2014 was another interesting year in cyberspace for Malaysia’s legal fraternity, with numerous charges being made against statements made online and offline, writes Foong Cheng Leong, who gives us a rundown.
The ‘Sensible and Ethical Malaysian United Troopers’ (Semut) group said it will monitor social media for sensitive remarks or comments 'that can be harmful to society,' but it must prove it does not practise the double standards that Malaysian authorities do, writes A. Asohan.
Industry regulator the MCMC has urged the public to stop sending, sharing and posting ‘hate speech’ via social media.
Barely a month after the gazetting of the controversial Evidence (Amendment) (No 2) Act 2012, or Section 114A, the youth wing of the rulling coalition Umno hogged the headlines last week as it allegedly uploaded a seditious posting ostensibly on its Facebook page. Whatever the case, Edwin Yapp argues that the authorities are now in the spotlight and they must act swiftly and fairly to avert the perception of favortism.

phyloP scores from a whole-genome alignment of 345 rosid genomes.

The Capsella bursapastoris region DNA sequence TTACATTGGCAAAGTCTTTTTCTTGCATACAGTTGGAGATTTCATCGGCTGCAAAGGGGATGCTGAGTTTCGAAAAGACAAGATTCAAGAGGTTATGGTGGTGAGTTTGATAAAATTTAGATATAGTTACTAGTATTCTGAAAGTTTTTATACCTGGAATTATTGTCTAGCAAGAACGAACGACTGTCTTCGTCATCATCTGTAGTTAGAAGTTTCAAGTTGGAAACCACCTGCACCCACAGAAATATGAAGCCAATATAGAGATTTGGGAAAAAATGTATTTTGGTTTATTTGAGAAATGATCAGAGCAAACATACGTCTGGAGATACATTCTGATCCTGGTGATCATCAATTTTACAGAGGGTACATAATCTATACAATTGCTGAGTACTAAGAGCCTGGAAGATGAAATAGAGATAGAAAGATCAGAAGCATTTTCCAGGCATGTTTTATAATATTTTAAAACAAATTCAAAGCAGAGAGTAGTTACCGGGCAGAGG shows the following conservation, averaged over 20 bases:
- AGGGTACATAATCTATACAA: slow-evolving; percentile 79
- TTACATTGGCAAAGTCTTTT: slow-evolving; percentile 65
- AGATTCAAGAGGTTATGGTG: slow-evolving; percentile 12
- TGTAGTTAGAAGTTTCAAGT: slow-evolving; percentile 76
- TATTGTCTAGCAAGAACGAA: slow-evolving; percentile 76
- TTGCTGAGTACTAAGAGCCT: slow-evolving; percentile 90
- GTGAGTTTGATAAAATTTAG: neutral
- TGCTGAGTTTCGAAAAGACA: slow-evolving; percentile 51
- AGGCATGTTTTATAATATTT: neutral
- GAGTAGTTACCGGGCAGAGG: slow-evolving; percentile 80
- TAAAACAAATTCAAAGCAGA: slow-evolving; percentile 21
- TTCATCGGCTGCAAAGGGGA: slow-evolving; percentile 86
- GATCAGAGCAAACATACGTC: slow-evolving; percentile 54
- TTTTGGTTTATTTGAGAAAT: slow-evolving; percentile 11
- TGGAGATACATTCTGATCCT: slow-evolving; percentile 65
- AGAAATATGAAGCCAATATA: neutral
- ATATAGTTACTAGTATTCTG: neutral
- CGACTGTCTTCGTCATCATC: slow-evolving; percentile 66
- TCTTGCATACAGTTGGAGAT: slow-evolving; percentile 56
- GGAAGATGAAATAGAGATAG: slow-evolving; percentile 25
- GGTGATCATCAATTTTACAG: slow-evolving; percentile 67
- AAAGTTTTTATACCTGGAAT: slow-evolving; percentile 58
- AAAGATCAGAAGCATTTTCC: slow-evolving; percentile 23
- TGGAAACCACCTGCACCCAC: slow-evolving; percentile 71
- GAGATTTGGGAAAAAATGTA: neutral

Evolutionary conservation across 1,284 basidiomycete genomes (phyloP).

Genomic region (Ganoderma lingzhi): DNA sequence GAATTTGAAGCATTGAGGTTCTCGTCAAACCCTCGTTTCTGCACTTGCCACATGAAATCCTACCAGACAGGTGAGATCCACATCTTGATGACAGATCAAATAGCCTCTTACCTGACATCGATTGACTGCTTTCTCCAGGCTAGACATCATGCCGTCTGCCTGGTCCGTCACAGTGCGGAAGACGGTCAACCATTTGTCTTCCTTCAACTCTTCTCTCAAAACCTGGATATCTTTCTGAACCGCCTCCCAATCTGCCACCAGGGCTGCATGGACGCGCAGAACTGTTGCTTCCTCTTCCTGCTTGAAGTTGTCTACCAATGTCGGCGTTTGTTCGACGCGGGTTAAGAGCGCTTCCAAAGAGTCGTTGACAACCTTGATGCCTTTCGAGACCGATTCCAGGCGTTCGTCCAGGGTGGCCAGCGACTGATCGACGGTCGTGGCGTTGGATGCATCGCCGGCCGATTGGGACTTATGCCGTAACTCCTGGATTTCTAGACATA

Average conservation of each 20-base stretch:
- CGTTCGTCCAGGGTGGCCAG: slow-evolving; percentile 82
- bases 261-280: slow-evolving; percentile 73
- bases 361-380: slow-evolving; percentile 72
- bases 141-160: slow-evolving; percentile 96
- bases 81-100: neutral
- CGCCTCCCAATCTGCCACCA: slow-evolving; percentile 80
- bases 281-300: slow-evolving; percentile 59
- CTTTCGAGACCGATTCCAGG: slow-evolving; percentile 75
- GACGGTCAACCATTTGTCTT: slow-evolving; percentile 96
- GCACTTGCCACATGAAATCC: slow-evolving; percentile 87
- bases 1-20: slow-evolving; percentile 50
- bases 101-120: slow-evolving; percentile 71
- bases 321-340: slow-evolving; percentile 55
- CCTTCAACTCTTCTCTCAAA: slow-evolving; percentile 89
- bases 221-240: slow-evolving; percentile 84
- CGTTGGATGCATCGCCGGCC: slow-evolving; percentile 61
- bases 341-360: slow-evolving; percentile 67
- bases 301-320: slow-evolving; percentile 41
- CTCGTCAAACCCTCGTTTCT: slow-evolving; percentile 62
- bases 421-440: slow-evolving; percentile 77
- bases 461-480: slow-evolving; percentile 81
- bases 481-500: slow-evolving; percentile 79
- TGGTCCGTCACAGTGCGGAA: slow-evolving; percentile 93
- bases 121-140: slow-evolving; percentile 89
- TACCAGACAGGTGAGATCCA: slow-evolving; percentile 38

The Centre for Independent Journalism has handed a petition against recent amendments to the Evidence Act 1950 to de facto Deputy Law Minister Datuk V.K. Liew in Parliament. The petition collected more than 3,300 signatures and called on the Malaysian Government to withdraw Section 114A of the Evidence (Amendment) (No. 2) Act 2012 because it threatens freedom of expression online and presumes the guilt rather than innocence of Internet users publishing content online.
Concerned netizens in Malaysia are calling on the Government to withdraw the amendment to the Evidence Act 1950, which civil advocates say will have serious repercussions on Internet use and freedom of expression in the country.They have started a Facebook page 1Million Malaysians against Evidence (Amendment) (No2) Act 2012 and an online petition Netizens against Evidence (Amendment) (No2) Act 2012.